From 2,500 years ago, tribal groups expanded in present-day tidal Virginia and in the Piedmont region. Hunting, fishing and agriculture provided reliable means of subsisting within evolved societies. Two principal Native American tribes populated the area of present day Stafford, the Patawomecks and Manahoacs.
PATAWOMECKS The Patawomecks were the northern most tribe of the Powhatan Nation or Confederacy. They were an Algonquian-speaking tribe (one of 32 in Virginia) and occupied the lands below the fall-line of the Rappahannock and on the peninsulas along the Potomac River.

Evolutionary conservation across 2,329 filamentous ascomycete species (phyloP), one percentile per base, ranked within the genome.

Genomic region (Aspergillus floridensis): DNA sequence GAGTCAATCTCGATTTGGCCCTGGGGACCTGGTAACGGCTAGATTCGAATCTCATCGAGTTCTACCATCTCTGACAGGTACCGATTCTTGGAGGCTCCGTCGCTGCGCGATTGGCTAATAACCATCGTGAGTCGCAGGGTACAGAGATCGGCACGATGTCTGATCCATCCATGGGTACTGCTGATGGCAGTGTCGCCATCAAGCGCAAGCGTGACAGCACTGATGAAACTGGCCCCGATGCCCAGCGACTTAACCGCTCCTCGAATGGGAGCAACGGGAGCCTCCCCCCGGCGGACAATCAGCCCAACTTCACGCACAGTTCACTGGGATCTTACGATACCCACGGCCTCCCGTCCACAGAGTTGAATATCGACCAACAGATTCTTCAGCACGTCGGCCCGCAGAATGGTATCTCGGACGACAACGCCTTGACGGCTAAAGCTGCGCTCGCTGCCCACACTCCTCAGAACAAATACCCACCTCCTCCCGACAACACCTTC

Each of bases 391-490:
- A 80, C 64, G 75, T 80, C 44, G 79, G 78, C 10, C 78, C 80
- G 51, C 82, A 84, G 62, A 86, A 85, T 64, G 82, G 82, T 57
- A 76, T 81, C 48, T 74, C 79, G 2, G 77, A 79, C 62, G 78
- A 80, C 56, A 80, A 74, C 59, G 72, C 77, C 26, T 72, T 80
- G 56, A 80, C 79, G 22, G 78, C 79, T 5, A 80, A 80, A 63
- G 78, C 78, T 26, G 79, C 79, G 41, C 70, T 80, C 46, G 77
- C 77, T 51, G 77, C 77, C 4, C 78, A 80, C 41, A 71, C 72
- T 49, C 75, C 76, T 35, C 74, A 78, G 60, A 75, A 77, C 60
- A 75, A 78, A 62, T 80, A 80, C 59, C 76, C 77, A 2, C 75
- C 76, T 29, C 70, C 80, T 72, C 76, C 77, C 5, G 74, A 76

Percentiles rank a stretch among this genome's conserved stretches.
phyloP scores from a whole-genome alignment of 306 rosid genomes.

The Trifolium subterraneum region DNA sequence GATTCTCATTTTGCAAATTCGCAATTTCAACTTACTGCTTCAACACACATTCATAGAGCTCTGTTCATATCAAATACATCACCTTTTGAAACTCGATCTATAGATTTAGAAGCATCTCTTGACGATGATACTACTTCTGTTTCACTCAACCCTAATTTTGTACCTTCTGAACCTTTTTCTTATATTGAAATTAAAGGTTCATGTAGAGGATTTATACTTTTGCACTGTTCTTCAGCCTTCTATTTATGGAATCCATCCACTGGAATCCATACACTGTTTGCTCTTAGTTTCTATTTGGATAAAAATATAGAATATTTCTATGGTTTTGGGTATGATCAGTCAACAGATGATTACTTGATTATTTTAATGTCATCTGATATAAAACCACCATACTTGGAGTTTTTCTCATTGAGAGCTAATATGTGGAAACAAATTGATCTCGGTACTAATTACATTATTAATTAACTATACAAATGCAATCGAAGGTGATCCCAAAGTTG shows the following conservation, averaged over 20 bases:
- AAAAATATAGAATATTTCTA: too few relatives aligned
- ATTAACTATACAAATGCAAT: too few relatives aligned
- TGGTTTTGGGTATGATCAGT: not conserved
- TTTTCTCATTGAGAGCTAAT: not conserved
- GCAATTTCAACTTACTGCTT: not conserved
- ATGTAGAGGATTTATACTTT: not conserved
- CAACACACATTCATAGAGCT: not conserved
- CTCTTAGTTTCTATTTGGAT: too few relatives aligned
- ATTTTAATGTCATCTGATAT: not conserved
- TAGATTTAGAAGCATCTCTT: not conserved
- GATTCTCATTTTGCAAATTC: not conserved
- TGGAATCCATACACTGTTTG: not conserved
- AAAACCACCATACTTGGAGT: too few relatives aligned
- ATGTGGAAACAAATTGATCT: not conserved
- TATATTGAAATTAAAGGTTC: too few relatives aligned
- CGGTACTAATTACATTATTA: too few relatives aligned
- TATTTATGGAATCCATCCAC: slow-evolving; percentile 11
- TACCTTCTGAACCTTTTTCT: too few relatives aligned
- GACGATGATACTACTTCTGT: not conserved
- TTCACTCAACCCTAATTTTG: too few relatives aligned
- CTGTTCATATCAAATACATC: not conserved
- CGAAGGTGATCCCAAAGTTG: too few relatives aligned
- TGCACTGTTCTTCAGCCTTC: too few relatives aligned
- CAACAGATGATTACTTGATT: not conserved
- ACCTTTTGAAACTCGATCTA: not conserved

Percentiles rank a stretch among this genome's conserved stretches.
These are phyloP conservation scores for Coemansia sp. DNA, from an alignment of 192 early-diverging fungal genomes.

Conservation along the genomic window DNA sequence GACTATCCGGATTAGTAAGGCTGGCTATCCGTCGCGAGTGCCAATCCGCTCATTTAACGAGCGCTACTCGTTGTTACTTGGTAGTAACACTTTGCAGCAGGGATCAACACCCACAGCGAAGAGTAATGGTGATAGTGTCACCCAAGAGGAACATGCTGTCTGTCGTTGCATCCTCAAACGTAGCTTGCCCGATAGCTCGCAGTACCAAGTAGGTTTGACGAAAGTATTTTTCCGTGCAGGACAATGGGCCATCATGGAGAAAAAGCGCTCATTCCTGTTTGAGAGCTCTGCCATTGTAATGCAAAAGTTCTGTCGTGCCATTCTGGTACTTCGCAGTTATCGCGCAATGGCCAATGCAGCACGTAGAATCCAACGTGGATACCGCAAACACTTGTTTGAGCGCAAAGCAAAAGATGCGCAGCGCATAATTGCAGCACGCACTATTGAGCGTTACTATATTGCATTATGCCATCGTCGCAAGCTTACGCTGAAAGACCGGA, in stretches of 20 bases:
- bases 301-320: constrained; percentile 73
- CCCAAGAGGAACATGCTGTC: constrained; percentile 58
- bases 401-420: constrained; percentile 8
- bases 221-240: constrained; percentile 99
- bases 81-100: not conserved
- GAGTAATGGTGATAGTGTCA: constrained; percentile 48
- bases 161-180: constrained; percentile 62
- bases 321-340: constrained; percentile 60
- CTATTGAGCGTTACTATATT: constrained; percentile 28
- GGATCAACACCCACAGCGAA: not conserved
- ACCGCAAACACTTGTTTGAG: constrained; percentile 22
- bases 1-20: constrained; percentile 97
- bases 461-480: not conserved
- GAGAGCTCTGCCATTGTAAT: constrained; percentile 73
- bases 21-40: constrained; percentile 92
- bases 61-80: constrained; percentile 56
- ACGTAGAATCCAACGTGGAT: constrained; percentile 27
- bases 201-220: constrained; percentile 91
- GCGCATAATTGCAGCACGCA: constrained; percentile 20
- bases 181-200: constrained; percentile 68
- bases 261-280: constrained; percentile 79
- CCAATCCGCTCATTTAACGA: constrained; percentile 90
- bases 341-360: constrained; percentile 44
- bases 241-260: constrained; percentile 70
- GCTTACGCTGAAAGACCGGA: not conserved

In 1608, Captain John Smith encountered the Patawomecks when he explored the Rappahannock River below present day Falmouth and when he explored Aquia Creek. In his writings, Smith described an Indian village on the hill nearby today’s St. Clair Brook’s Park and Pratt Park. Smith’s description fits the picture in the exhibit that was drawn by John White of North Carolina Indians. The dwellings were made by sinking large poles in the ground, bending green poles between them to form a roof base, and then covering the frames with closely woven grass mats. Smith said individual houses were about 12 x 16 feet while the main lodge for meetings, worship, protection was about 20 by 60 feet. There were individual gardens along with a communal garden. The Captain noted that the Stafford Indian gardens were “cleaner than our English gardens.” He listed plants as peas, pumpkin, (green) squash, beans, sunflowers, gourds, corn, and tobacco. (It you click on the exhibit picture, it will enlarge.)